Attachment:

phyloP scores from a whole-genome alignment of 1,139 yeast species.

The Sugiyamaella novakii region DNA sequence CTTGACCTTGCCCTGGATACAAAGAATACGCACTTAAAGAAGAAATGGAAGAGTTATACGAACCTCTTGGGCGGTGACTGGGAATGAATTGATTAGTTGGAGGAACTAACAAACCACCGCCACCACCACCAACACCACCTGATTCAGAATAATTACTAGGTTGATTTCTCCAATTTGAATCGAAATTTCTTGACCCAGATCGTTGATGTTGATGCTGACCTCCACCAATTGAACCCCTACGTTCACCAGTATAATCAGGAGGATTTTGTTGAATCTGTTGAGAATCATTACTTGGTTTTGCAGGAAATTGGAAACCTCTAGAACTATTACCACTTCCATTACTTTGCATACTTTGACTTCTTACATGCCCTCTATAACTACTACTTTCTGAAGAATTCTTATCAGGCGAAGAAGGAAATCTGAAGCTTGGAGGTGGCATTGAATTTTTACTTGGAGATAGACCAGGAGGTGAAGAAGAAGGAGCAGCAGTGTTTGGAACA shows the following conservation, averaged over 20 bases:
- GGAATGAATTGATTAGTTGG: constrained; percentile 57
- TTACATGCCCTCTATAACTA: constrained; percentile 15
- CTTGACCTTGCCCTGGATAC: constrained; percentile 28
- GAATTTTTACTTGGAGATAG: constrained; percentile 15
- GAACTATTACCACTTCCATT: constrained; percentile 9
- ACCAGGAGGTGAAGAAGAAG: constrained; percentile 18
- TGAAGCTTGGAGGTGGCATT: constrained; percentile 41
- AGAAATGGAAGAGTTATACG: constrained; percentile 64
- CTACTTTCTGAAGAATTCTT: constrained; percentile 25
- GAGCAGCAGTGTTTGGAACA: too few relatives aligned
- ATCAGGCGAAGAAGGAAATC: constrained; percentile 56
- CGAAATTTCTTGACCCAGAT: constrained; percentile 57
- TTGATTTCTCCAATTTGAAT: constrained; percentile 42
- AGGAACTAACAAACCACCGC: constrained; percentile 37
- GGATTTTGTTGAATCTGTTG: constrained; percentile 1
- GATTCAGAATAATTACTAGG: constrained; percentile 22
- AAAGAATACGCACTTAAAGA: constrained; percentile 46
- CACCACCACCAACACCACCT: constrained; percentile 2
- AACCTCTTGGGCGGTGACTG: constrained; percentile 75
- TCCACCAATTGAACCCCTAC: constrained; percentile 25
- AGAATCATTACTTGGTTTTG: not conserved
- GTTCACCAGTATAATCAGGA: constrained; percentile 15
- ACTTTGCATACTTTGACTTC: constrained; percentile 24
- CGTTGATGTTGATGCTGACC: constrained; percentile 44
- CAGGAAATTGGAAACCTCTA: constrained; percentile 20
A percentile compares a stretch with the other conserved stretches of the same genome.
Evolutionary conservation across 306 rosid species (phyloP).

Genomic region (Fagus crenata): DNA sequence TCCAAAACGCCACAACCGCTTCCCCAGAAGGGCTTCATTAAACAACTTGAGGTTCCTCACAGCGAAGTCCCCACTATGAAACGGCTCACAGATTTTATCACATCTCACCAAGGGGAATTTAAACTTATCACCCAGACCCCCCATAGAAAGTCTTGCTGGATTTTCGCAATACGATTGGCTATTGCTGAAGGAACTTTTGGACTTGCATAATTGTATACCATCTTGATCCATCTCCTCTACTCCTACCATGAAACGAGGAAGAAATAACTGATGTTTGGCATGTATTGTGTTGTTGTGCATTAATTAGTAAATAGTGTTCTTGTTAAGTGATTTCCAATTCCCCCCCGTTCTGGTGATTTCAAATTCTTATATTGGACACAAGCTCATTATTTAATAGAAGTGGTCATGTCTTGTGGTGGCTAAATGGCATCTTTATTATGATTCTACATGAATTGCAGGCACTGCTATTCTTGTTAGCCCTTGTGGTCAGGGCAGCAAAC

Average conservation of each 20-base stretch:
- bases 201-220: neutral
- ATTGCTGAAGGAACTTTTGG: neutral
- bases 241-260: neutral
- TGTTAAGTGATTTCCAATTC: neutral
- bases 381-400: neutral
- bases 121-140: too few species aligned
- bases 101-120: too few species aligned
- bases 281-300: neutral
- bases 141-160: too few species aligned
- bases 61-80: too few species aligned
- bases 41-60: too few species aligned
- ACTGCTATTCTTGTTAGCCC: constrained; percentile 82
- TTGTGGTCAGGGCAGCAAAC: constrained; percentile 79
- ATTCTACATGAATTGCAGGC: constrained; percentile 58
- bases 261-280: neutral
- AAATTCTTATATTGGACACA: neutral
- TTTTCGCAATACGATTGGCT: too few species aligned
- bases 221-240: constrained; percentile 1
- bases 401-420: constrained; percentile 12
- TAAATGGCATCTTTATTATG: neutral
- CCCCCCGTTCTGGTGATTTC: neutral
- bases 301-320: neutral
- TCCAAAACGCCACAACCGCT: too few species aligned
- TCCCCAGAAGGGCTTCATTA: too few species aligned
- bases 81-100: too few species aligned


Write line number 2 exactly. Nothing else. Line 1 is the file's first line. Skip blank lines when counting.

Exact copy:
The Sugiyamaella novakii region DNA sequence CTTGACCTTGCCCTGGATACAAAGAATACGCACTTAAAGAAGAAATGGAAGAGTTATACGAACCTCTTGGGCGGTGACTGGGAATGAATTGATTAGTTGGAGGAACTAACAAACCACCGCCACCACCACCAACACCACCTGATTCAGAATAATTACTAGGTTGATTTCTCCAATTTGAATCGAAATTTCTTGACCCAGATCGTTGATGTTGATGCTGACCTCCACCAATTGAACCCCTACGTTCACCAGTATAATCAGGAGGATTTTGTTGAATCTGTTGAGAATCATTACTTGGTTTTGCAGGAAATTGGAAACCTCTAGAACTATTACCACTTCCATTACTTTGCATACTTTGACTTCTTACATGCCCTCTATAACTACTACTTTCTGAAGAATTCTTATCAGGCGAAGAAGGAAATCTGAAGCTTGGAGGTGGCATTGAATTTTTACTTGGAGATAGACCAGGAGGTGAAGAAGAAGGAGCAGCAGTGTTTGGAACA shows the following conservation, averaged over 20 bases: